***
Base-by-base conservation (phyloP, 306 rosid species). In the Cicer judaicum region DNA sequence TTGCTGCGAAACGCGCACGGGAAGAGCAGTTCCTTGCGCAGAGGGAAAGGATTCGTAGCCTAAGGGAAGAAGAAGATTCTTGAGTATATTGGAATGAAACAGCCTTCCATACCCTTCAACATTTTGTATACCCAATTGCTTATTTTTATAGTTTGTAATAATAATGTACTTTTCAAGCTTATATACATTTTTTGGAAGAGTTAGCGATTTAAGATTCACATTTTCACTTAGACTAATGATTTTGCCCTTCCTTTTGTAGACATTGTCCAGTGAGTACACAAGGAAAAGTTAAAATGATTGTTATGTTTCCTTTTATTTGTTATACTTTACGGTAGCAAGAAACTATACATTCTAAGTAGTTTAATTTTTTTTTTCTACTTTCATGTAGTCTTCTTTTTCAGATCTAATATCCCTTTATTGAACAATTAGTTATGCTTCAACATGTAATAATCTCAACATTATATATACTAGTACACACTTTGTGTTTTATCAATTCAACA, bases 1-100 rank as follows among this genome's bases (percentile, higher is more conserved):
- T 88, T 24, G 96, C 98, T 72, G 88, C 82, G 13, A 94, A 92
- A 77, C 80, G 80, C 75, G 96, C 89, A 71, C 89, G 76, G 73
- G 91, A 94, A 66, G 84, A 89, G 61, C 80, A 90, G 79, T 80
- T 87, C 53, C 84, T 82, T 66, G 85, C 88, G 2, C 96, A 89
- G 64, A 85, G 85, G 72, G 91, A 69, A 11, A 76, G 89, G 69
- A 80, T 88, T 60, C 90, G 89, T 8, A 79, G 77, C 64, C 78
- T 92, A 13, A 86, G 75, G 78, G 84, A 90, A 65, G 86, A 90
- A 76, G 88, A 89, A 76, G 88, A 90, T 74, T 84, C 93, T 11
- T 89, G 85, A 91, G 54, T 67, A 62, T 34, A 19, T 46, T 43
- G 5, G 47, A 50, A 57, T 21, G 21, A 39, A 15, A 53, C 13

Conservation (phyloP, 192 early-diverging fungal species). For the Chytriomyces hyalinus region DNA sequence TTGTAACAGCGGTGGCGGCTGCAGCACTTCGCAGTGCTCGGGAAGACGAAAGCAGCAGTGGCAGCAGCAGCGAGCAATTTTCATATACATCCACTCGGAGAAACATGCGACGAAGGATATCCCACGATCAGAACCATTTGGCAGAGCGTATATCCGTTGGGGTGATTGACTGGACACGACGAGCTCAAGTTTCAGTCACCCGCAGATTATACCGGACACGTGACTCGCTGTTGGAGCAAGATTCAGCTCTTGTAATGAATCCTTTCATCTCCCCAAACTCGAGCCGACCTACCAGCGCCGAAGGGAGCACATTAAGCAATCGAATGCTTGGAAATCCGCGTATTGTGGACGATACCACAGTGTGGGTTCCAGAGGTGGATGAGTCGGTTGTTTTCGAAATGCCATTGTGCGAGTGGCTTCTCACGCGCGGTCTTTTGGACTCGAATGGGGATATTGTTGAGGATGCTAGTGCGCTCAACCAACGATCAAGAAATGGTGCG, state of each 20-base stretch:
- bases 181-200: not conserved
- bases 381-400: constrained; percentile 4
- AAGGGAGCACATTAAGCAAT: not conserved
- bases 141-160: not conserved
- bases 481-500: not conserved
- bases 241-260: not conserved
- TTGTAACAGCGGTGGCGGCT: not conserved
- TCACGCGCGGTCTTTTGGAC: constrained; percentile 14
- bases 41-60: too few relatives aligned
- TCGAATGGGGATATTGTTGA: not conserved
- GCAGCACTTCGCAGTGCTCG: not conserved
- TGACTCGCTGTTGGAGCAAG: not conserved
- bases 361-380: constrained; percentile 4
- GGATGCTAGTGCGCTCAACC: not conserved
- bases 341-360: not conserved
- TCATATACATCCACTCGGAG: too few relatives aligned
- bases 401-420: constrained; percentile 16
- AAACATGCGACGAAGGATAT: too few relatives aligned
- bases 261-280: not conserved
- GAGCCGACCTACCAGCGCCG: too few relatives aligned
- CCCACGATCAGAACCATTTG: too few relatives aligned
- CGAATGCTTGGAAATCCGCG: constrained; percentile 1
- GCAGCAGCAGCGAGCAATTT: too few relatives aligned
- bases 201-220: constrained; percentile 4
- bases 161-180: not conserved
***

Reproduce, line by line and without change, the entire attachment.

Base-by-base conservation (phyloP, 306 rosid species). In the Cicer judaicum region DNA sequence TTGCTGCGAAACGCGCACGGGAAGAGCAGTTCCTTGCGCAGAGGGAAAGGATTCGTAGCCTAAGGGAAGAAGAAGATTCTTGAGTATATTGGAATGAAACAGCCTTCCATACCCTTCAACATTTTGTATACCCAATTGCTTATTTTTATAGTTTGTAATAATAATGTACTTTTCAAGCTTATATACATTTTTTGGAAGAGTTAGCGATTTAAGATTCACATTTTCACTTAGACTAATGATTTTGCCCTTCCTTTTGTAGACATTGTCCAGTGAGTACACAAGGAAAAGTTAAAATGATTGTTATGTTTCCTTTTATTTGTTATACTTTACGGTAGCAAGAAACTATACATTCTAAGTAGTTTAATTTTTTTTTTCTACTTTCATGTAGTCTTCTTTTTCAGATCTAATATCCCTTTATTGAACAATTAGTTATGCTTCAACATGTAATAATCTCAACATTATATATACTAGTACACACTTTGTGTTTTATCAATTCAACA, bases 1-100 rank as follows among this genome's bases (percentile, higher is more conserved):
- T 88, T 24, G 96, C 98, T 72, G 88, C 82, G 13, A 94, A 92
- A 77, C 80, G 80, C 75, G 96, C 89, A 71, C 89, G 76, G 73
- G 91, A 94, A 66, G 84, A 89, G 61, C 80, A 90, G 79, T 80
- T 87, C 53, C 84, T 82, T 66, G 85, C 88, G 2, C 96, A 89
- G 64, A 85, G 85, G 72, G 91, A 69, A 11, A 76, G 89, G 69
- A 80, T 88, T 60, C 90, G 89, T 8, A 79, G 77, C 64, C 78
- T 92, A 13, A 86, G 75, G 78, G 84, A 90, A 65, G 86, A 90
- A 76, G 88, A 89, A 76, G 88, A 90, T 74, T 84, C 93, T 11
- T 89, G 85, A 91, G 54, T 67, A 62, T 34, A 19, T 46, T 43
- G 5, G 47, A 50, A 57, T 21, G 21, A 39, A 15, A 53, C 13

Conservation (phyloP, 192 early-diverging fungal species). For the Chytriomyces hyalinus region DNA sequence TTGTAACAGCGGTGGCGGCTGCAGCACTTCGCAGTGCTCGGGAAGACGAAAGCAGCAGTGGCAGCAGCAGCGAGCAATTTTCATATACATCCACTCGGAGAAACATGCGACGAAGGATATCCCACGATCAGAACCATTTGGCAGAGCGTATATCCGTTGGGGTGATTGACTGGACACGACGAGCTCAAGTTTCAGTCACCCGCAGATTATACCGGACACGTGACTCGCTGTTGGAGCAAGATTCAGCTCTTGTAATGAATCCTTTCATCTCCCCAAACTCGAGCCGACCTACCAGCGCCGAAGGGAGCACATTAAGCAATCGAATGCTTGGAAATCCGCGTATTGTGGACGATACCACAGTGTGGGTTCCAGAGGTGGATGAGTCGGTTGTTTTCGAAATGCCATTGTGCGAGTGGCTTCTCACGCGCGGTCTTTTGGACTCGAATGGGGATATTGTTGAGGATGCTAGTGCGCTCAACCAACGATCAAGAAATGGTGCG, state of each 20-base stretch:
- bases 181-200: not conserved
- bases 381-400: constrained; percentile 4
- AAGGGAGCACATTAAGCAAT: not conserved
- bases 141-160: not conserved
- bases 481-500: not conserved
- bases 241-260: not conserved
- TTGTAACAGCGGTGGCGGCT: not conserved
- TCACGCGCGGTCTTTTGGAC: constrained; percentile 14
- bases 41-60: too few relatives aligned
- TCGAATGGGGATATTGTTGA: not conserved
- GCAGCACTTCGCAGTGCTCG: not conserved
- TGACTCGCTGTTGGAGCAAG: not conserved
- bases 361-380: constrained; percentile 4
- GGATGCTAGTGCGCTCAACC: not conserved
- bases 341-360: not conserved
- TCATATACATCCACTCGGAG: too few relatives aligned
- bases 401-420: constrained; percentile 16
- AAACATGCGACGAAGGATAT: too few relatives aligned
- bases 261-280: not conserved
- GAGCCGACCTACCAGCGCCG: too few relatives aligned
- CCCACGATCAGAACCATTTG: too few relatives aligned
- CGAATGCTTGGAAATCCGCG: constrained; percentile 1
- GCAGCAGCAGCGAGCAATTT: too few relatives aligned
- bases 201-220: constrained; percentile 4
- bases 161-180: not conserved